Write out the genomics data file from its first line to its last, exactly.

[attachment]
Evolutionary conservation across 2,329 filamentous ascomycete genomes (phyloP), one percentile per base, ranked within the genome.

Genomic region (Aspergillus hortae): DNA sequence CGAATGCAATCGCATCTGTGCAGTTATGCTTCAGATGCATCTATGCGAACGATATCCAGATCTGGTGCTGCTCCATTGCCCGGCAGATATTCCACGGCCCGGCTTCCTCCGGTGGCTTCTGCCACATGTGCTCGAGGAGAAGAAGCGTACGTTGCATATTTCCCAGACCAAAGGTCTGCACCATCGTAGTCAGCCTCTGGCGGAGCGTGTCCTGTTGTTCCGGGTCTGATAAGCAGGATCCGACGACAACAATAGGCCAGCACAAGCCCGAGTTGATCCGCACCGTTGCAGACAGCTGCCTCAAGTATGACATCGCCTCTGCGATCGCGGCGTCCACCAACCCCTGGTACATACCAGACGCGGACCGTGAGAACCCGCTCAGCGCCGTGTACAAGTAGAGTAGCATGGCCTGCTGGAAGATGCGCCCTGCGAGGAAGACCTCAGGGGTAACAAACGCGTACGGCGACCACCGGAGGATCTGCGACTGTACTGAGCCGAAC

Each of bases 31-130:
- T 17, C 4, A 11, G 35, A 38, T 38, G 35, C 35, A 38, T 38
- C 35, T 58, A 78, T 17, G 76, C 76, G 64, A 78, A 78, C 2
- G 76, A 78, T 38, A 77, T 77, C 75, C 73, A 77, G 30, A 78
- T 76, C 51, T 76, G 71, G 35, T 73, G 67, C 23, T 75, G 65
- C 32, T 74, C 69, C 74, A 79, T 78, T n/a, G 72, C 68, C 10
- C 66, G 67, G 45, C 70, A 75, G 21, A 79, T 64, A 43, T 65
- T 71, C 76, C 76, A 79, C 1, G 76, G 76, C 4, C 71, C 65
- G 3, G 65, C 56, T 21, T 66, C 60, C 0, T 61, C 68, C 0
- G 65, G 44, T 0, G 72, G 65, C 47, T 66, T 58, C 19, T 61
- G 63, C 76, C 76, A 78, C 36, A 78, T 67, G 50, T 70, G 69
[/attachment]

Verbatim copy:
Evolutionary conservation across 2,329 filamentous ascomycete genomes (phyloP), one percentile per base, ranked within the genome.

Genomic region (Aspergillus hortae): DNA sequence CGAATGCAATCGCATCTGTGCAGTTATGCTTCAGATGCATCTATGCGAACGATATCCAGATCTGGTGCTGCTCCATTGCCCGGCAGATATTCCACGGCCCGGCTTCCTCCGGTGGCTTCTGCCACATGTGCTCGAGGAGAAGAAGCGTACGTTGCATATTTCCCAGACCAAAGGTCTGCACCATCGTAGTCAGCCTCTGGCGGAGCGTGTCCTGTTGTTCCGGGTCTGATAAGCAGGATCCGACGACAACAATAGGCCAGCACAAGCCCGAGTTGATCCGCACCGTTGCAGACAGCTGCCTCAAGTATGACATCGCCTCTGCGATCGCGGCGTCCACCAACCCCTGGTACATACCAGACGCGGACCGTGAGAACCCGCTCAGCGCCGTGTACAAGTAGAGTAGCATGGCCTGCTGGAAGATGCGCCCTGCGAGGAAGACCTCAGGGGTAACAAACGCGTACGGCGACCACCGGAGGATCTGCGACTGTACTGAGCCGAAC

Each of bases 31-130:
- T 17, C 4, A 11, G 35, A 38, T 38, G 35, C 35, A 38, T 38
- C 35, T 58, A 78, T 17, G 76, C 76, G 64, A 78, A 78, C 2
- G 76, A 78, T 38, A 77, T 77, C 75, C 73, A 77, G 30, A 78
- T 76, C 51, T 76, G 71, G 35, T 73, G 67, C 23, T 75, G 65
- C 32, T 74, C 69, C 74, A 79, T 78, T n/a, G 72, C 68, C 10
- C 66, G 67, G 45, C 70, A 75, G 21, A 79, T 64, A 43, T 65
- T 71, C 76, C 76, A 79, C 1, G 76, G 76, C 4, C 71, C 65
- G 3, G 65, C 56, T 21, T 66, C 60, C 0, T 61, C 68, C 0
- G 65, G 44, T 0, G 72, G 65, C 47, T 66, T 58, C 19, T 61
- G 63, C 76, C 76, A 78, C 36, A 78, T 67, G 50, T 70, G 69